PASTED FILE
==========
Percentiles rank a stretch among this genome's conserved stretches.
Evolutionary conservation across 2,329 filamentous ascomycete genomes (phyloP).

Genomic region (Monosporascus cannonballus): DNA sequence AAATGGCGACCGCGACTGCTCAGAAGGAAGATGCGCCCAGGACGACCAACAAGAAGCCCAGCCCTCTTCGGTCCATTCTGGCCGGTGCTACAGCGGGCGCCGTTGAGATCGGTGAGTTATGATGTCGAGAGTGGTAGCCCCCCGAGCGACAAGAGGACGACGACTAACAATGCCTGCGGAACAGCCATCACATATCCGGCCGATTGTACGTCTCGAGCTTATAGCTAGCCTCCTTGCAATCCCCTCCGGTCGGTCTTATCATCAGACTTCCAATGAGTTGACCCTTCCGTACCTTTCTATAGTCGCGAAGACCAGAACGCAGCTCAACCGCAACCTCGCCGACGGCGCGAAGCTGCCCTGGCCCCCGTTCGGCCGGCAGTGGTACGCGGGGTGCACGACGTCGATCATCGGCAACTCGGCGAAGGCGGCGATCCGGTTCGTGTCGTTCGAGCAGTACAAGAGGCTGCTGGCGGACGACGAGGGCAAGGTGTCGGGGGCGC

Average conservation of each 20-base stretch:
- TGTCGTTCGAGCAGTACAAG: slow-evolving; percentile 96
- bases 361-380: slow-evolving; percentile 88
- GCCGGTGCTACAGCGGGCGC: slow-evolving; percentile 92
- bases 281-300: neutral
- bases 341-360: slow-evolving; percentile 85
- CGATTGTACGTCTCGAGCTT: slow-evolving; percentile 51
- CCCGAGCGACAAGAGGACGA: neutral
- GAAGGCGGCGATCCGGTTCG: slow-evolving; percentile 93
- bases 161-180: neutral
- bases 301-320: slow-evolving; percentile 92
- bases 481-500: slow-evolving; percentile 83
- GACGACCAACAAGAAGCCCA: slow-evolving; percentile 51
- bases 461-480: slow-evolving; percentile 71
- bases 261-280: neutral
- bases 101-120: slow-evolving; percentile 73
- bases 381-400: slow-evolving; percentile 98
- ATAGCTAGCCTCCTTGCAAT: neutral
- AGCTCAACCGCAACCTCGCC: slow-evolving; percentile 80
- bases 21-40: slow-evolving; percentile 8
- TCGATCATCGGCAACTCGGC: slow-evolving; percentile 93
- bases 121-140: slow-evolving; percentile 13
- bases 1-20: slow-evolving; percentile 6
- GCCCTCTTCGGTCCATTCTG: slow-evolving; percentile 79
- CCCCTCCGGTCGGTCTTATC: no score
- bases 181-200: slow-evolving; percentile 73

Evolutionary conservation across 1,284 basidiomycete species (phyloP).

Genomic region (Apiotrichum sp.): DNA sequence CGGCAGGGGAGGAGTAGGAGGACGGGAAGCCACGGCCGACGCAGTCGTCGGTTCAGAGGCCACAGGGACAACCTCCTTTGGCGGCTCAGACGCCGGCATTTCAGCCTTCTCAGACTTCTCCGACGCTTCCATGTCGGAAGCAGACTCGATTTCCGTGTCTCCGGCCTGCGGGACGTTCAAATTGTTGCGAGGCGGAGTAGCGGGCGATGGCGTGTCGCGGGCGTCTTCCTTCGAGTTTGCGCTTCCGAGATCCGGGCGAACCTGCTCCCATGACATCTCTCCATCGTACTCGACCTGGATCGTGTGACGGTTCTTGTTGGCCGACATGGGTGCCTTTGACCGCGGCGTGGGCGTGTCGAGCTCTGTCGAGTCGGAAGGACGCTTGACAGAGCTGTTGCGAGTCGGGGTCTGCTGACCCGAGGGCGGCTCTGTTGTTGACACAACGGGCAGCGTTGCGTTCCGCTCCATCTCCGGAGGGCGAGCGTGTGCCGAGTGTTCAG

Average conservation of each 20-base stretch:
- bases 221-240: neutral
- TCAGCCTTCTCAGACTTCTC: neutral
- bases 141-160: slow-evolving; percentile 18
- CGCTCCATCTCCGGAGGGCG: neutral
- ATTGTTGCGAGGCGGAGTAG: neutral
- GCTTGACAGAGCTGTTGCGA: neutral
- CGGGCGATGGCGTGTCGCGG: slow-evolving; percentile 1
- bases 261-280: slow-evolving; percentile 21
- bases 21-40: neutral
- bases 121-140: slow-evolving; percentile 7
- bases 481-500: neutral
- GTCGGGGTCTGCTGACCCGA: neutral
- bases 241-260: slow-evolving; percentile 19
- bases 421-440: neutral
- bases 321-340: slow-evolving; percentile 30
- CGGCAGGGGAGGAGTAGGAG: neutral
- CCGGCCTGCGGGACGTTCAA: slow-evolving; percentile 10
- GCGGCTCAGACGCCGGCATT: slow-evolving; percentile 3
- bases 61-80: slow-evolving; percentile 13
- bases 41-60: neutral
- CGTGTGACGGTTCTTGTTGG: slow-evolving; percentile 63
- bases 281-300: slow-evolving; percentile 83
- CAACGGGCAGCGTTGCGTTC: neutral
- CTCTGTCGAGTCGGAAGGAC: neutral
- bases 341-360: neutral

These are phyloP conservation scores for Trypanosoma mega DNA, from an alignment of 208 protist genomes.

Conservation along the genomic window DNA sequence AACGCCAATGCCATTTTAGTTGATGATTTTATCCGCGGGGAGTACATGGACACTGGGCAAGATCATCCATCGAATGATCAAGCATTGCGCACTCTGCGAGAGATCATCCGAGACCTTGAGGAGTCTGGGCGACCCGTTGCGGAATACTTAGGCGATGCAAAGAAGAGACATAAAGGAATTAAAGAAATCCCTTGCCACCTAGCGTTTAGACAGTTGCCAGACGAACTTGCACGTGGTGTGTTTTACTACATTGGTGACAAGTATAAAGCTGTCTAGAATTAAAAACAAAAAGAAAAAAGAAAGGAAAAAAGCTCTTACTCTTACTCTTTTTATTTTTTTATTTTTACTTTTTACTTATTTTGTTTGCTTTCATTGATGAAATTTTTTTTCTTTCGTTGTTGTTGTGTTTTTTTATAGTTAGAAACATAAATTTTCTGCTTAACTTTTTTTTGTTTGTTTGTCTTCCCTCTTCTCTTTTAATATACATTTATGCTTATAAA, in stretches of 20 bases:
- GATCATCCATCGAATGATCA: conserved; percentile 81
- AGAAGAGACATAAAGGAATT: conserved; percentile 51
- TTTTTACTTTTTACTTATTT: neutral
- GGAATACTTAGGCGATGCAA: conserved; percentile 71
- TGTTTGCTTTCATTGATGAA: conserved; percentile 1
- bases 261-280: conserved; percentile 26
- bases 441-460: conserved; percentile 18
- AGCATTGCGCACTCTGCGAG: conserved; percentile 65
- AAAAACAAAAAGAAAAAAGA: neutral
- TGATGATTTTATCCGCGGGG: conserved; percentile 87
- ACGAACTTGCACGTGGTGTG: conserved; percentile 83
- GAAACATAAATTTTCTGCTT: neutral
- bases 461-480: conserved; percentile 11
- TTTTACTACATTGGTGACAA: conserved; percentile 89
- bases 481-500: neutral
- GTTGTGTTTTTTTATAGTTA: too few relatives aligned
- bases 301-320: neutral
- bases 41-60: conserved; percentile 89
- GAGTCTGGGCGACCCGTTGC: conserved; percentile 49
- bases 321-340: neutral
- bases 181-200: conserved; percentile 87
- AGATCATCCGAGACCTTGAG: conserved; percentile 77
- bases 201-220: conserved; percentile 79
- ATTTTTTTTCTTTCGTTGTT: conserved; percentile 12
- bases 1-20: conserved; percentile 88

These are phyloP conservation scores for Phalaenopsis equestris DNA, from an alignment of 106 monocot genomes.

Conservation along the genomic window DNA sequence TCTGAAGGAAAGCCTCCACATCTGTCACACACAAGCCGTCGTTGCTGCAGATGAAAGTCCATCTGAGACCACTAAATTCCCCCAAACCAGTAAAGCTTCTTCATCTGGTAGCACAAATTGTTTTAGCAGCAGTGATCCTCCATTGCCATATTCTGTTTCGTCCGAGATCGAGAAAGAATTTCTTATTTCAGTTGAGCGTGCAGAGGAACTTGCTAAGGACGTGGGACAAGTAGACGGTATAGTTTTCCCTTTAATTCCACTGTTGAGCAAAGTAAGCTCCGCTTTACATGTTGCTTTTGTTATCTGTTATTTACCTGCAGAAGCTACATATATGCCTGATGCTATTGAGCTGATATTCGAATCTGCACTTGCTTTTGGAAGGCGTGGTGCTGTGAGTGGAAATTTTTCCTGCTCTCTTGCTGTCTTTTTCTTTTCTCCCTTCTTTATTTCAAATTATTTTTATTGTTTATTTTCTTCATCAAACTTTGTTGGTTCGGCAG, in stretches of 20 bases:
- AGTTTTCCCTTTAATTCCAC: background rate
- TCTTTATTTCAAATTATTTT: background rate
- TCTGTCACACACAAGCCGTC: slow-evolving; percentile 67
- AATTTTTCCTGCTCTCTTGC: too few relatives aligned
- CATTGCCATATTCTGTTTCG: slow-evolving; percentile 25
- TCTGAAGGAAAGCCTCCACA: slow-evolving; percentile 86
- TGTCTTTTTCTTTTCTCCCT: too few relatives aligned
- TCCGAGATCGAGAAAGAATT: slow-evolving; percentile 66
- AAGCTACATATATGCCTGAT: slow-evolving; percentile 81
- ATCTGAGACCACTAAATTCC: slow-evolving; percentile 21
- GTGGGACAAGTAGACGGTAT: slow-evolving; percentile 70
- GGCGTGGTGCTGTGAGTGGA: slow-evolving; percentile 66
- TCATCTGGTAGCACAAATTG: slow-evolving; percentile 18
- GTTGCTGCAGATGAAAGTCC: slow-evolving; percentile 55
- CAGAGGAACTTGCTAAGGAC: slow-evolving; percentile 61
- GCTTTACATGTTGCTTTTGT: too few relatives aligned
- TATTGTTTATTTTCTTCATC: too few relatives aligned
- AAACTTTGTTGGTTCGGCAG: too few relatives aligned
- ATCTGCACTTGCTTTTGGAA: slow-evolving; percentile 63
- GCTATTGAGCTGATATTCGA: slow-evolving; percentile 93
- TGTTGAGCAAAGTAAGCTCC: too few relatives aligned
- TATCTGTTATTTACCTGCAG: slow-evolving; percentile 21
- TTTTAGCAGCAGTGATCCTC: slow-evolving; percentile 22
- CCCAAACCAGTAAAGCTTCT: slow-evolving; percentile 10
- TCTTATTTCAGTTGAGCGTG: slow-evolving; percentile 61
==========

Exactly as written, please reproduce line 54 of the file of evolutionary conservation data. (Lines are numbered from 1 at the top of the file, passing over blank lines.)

- bases 281-300: slow-evolving; percentile 83